Because of the complexity of our answer to the ever-popular question “How’s the pregnancy going?” I decided to start HelloNorah.com not long after that first ultrasound. Telling and retelling the story was both time-consuming and emotionally exhausting. Having a blog was a way to keep everyone in the loop while also holding onto our sanity.
How did you prepare for her birth?
We went through all the normal steps; we set up the nursery, attended birth classes, had a baby shower, met with our doula, and even assembled the stroller.
We were desperate for normalcy, but escaping reality wasn’t an option. Every outfit we folded left us wondering if Norah would ever get to wear it, would she live to play with her toys, read her books, or sleep in her crib? Just seeing mothers hold their children made me wonder if I’d be lucky enough to get to hold mine.
We desperately prayed for a miracle, while at the same time understood the reality ahead of us. Our hospital bags didn’t include any of the standard baby items. Those ‘What to Pack in your Hospital Bag’ lists didn’t apply to us – we brought one swaddling blanket and a stuffed fox from Norah’s Godparents. We knew that she wouldn’t be coming home for a long while, if ever.
What support have you had since she’s left?
We’ve been blessed by the support of an amazing community of friends, family, and church family who have really showed up for us these past few months. When you find yourself so deeply broken and weary, those closest to you carry you until you learn to walk again.
Through the blog, we’ve also come to be a part of this incredible online community of families dealing with complex medical conditions and also those grieving the loss of their own children. Friends and family can love on you as best they know how, but nobody truly sees your heart like those who have felt the same pain. We just got home from a weekend at Faith’s Lodge – a retreat in Wisconsin specifically for bereaved parents, and finding that community of broken hearts has been huge in helping us navigate this new normal.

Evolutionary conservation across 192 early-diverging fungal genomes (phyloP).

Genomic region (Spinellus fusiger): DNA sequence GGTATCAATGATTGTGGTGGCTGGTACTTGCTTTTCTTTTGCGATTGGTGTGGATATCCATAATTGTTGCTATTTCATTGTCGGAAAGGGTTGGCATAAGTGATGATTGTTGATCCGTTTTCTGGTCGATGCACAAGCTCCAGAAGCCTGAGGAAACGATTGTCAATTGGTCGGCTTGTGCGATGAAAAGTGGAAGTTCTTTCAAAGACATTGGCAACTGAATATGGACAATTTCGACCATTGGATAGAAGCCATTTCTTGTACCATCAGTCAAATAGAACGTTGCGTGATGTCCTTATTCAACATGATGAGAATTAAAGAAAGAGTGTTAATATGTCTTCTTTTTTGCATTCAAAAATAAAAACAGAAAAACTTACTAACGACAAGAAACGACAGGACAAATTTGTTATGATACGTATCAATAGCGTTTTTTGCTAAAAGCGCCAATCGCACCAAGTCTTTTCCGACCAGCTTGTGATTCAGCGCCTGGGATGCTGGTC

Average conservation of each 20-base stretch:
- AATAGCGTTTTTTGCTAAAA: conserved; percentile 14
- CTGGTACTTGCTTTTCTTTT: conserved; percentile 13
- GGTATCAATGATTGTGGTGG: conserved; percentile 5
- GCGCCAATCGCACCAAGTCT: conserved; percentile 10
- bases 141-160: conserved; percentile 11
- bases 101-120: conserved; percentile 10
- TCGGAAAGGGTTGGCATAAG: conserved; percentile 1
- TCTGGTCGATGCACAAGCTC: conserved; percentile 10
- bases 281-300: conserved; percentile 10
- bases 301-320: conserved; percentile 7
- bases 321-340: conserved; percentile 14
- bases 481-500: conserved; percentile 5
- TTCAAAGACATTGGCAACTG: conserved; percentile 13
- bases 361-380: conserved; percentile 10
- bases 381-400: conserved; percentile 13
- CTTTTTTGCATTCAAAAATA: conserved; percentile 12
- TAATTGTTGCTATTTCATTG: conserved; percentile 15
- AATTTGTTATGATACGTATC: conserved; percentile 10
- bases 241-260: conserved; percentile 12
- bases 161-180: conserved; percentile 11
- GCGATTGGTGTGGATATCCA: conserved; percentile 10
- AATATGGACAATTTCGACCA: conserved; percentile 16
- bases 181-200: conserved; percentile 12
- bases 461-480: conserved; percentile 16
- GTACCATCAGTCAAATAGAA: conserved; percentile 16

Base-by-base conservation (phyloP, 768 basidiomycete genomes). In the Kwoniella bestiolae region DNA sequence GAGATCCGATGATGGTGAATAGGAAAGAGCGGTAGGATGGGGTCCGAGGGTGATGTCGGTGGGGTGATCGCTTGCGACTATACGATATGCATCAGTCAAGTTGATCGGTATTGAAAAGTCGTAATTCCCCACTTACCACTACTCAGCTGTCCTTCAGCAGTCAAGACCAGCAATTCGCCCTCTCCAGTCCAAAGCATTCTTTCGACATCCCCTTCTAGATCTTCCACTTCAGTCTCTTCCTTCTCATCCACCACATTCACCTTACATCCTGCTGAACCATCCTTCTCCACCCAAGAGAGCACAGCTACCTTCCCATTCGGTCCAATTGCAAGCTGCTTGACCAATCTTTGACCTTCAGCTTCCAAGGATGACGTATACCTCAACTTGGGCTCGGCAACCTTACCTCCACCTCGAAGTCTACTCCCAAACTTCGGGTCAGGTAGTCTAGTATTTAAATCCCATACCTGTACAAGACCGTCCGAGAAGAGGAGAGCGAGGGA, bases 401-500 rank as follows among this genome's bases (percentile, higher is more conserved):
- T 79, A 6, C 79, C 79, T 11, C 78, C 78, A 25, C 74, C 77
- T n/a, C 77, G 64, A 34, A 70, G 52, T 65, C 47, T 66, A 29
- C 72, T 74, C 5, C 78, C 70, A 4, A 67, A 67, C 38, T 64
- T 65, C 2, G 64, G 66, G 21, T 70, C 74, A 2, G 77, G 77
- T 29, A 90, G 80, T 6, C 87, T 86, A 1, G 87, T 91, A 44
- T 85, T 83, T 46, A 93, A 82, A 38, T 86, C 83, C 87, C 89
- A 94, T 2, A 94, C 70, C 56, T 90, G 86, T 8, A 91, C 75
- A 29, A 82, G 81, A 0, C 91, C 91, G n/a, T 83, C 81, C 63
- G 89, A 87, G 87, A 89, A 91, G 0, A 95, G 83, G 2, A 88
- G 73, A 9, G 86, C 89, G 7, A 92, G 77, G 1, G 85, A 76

Honoring her life with your blog is so sweet and heartbreaking and real. How does writing support in healing?
I once read that ‘mama’s fight fiercely to protect their children, and when they lose their children they fight fiercely to protect their memory.’ Writing allows me to share Norah with the world, to tell her story; she lives on in the hearts of those whom she has touched with her fierce little life. It brings me so much joy to see how Norah is impacting the lives of so many people – I’m one proud mama.
What words of advice do you have for other mamas in a similar situation?
To the mama who has found herself on a similar path: This road sucks and I’m not going to tell you that it’ll get better or that you’ll one day arrive at some magically happy destination. I’m in no way more capable of handling this than the next person and I’m so sorry that we’re in this terrible club together. Cliché advice and over-simplified bible verses can sound infuriatingly trite right now, I know.
So all I’m going to say is this: Find your people. Seek out those with a similar story, message that mom on Insta that’s going through the same thing, or find a group of friends willing to hold your broken heart for a while over coffee. These people will be your life jacket, keeping you from drowning.
This club is bigger than you think, mama, and we’re here for you.
Follow Joanna on her personal blog.
Joanna, we are so incredibly sorry for your loss and our hearts are breaking for you and with you. Words cannot express how much we feel for you and we sincerely support you and Norah’s legacy.